First report of Passiflora edulis symptomless virus in pomegranate in Spain
Derechos de accesoopenAccess
MetadadesMostra el registre complet de l'element
Cita bibliográficaCanales, C., Morán, F., Candresse, T. et al. (2021). First report of Passiflora edulis symptomless virus in pomegranate in Spain. J Plant Pathol. Published on line: 07 September 2021.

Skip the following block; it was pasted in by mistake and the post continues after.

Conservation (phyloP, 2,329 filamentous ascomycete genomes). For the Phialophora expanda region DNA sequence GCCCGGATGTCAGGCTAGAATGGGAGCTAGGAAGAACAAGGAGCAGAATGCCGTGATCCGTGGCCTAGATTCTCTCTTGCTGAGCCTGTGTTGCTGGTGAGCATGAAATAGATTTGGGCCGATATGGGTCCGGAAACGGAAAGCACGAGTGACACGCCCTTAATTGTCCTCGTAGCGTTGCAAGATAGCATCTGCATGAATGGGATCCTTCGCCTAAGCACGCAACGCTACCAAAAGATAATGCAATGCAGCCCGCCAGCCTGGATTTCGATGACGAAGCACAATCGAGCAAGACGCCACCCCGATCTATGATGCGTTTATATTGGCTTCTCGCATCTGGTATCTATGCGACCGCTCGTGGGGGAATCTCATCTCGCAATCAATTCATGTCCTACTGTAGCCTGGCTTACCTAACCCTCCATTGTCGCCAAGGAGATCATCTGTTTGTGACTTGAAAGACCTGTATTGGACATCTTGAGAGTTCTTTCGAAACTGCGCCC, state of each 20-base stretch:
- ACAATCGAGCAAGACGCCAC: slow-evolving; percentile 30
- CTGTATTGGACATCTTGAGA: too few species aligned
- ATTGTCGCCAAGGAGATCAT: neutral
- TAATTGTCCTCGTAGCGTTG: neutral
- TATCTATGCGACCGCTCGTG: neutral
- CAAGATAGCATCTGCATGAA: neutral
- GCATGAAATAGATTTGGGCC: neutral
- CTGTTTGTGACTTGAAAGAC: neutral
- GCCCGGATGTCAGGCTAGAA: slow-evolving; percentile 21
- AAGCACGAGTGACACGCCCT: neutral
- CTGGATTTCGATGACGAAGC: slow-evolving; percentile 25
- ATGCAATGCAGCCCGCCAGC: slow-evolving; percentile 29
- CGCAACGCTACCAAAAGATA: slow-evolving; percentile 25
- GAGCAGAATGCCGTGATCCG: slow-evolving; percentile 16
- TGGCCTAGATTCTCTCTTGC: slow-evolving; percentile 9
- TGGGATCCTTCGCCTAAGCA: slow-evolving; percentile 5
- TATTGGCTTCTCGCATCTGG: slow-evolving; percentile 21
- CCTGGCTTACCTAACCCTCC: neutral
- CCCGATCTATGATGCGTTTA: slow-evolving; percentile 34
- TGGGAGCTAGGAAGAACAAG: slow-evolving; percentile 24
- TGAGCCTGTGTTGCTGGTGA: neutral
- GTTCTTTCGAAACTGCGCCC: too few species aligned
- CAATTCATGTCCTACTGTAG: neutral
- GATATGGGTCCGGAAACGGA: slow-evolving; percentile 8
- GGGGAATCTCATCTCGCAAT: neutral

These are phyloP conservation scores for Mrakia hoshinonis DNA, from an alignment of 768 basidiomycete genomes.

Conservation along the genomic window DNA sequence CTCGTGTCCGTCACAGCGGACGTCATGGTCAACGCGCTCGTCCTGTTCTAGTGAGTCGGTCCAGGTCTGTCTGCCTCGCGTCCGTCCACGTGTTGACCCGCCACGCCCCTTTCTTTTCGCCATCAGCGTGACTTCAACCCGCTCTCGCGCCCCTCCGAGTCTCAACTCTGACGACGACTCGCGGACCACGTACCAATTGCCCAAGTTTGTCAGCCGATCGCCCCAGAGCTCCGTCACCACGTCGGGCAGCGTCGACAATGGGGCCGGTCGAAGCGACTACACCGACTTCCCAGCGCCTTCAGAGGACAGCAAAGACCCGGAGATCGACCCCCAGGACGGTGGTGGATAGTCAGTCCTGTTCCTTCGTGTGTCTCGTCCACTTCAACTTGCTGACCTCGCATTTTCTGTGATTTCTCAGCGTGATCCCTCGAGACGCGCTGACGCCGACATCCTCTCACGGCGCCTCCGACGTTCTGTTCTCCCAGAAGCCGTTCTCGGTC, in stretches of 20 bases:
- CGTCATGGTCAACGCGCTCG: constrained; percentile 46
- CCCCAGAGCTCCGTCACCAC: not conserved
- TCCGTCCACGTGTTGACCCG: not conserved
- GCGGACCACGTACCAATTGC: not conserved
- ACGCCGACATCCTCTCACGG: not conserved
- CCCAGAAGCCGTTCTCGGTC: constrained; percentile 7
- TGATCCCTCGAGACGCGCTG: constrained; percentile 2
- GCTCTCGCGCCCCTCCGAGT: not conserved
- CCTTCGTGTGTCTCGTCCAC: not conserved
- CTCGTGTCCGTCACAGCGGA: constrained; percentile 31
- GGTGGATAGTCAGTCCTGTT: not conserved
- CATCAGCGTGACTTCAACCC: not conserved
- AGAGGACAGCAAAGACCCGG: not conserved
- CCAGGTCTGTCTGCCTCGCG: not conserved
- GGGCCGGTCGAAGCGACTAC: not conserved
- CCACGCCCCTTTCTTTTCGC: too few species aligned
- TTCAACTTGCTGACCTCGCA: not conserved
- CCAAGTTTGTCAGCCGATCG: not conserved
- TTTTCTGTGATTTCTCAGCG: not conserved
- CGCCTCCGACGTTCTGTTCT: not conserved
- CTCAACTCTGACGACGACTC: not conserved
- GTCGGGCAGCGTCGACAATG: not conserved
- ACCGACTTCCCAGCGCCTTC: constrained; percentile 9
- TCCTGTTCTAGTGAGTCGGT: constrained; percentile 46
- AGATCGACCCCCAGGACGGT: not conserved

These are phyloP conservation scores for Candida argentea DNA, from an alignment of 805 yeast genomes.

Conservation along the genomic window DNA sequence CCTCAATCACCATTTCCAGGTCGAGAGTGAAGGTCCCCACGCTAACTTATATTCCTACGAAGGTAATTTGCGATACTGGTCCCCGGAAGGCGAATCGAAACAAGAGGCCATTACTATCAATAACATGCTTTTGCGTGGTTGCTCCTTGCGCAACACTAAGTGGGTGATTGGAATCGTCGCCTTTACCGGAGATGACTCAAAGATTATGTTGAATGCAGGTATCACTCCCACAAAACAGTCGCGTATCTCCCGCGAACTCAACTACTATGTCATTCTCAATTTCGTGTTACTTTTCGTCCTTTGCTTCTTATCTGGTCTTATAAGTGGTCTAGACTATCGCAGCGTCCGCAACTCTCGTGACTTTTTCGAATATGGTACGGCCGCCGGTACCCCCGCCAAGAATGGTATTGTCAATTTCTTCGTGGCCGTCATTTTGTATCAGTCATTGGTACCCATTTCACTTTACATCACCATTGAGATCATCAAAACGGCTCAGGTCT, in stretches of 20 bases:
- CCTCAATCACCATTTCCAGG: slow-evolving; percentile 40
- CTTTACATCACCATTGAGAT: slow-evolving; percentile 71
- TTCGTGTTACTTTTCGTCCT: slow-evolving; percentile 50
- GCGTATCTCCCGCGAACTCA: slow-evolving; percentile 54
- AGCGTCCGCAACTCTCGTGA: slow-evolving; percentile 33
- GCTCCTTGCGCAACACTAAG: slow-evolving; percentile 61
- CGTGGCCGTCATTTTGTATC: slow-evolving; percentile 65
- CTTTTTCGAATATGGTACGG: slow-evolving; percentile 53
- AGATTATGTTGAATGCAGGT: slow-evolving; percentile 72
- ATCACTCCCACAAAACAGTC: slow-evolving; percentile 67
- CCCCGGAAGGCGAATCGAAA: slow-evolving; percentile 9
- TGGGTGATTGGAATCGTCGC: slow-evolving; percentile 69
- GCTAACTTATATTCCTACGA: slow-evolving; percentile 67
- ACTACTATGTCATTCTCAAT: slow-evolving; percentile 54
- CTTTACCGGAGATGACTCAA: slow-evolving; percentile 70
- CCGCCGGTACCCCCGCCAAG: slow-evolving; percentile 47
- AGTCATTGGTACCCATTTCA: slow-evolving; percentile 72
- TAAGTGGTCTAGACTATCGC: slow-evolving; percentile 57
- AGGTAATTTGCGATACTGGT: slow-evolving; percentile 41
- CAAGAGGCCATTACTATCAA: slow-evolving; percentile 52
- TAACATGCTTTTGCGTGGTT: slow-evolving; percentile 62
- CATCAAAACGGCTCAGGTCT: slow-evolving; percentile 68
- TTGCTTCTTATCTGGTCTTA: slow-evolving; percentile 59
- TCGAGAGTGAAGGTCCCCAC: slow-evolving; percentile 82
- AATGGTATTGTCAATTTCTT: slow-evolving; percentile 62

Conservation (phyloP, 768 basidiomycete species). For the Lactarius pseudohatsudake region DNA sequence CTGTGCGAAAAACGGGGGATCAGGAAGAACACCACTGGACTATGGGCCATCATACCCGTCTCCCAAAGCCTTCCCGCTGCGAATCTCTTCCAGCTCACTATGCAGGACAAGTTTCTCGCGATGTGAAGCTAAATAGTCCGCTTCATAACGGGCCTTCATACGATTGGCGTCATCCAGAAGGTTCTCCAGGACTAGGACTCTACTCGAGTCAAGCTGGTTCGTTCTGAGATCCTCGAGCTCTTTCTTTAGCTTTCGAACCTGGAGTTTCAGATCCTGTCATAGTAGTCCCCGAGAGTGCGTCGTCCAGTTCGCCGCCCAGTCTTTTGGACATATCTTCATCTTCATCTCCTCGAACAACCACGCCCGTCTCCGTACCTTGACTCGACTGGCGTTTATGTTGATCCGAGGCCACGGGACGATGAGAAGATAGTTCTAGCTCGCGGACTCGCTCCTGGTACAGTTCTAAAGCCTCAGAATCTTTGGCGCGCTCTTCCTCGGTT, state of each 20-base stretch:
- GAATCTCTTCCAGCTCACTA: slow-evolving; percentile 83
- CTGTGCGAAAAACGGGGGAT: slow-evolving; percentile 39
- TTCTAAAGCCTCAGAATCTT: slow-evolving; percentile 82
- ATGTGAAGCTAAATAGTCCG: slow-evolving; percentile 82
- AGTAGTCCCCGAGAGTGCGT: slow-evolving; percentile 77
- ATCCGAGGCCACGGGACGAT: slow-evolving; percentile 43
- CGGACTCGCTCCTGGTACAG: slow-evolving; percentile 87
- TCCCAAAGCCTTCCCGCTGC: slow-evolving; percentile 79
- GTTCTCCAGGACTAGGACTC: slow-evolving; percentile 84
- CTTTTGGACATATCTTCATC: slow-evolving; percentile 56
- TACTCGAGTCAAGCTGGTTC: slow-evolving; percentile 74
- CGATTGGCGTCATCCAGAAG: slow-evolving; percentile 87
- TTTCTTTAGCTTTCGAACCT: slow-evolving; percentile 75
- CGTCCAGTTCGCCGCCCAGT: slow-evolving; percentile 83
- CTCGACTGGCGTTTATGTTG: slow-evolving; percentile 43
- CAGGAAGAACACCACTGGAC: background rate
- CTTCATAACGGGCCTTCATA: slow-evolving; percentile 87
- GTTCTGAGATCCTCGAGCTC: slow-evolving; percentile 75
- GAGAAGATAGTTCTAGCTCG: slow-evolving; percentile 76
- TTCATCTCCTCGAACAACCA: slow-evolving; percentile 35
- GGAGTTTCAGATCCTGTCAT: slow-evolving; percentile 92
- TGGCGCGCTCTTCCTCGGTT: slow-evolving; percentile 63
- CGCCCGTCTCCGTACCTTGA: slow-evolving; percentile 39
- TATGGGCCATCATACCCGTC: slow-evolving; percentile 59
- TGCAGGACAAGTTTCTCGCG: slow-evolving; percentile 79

Passiflora edulis symptomless virus (PeSV), family Potyviridae, genus Roymovirus, was first identified in Israel infecting Passiflora edulis plants (Jover-Gil et al. 2018). PeSV has also been reported in Turkey, China and India infecting pomegranate (Caglayan et al. 2020). Although it has not been formally associated with symptoms in pomegranate, there are indications that PeSV may induce symptoms in this crop. In June 2020 leaves from a pomegranate growing in Alicante (Spain) and showing chlorotic spots along the veins were analyzed by RNAseq high throughput sequencing (HTS, TrueSeq Illumina technology, 150 bp paired-end). Data was analyzed using CLC Genomics Workbench 10.1.1. After quality control and host genome subtraction, de novo assembly of 1,887,133 reads generated 10,946 contigs (> 200 nt), from which 128 were related to PeSV according to BLAST analysis (e-value < 10–4). These contigs showed a high molecular variability indicating a mixed infection by several PeSV isolates. Contig extension performed by Geneious Prime 2020 allowed to recover a 9926 nt near full-length PeSV genomic sequence, (MZ361583, average coverage 528x). This sequence showed 78.1–80.8% nucleotide identity when compared to PeSV genomic sequences (MT680930-MT680935). No other virus was detected in the HTS analysis. RT-PCR from the original pomegranate plant using the newly designed primers SPeSV-6F (5’-GGCTAGAAACGGTGGGATGA-3’) and SPeSV-6R (5’-ACCACCTGGCTCATGGCGA-3’) generated the expected 165 nt amplicon, as confirmed by Sanger sequencing (100% nt identity with the HTS sequence). In further assays, the 165 nt fragment was also amplified from 17 symptomatic out of 65 tested trees from the same orchard. Although PeSV was not detected in asymptomatic plants, symptomatic trees that tested negative for PeSV were also found. These results could be explained by a limited inclusiveness of the primers used in this study and question the pathogenicity of PeSV in pomegranate. To our knowledge this is the first report of PeSV in Spain.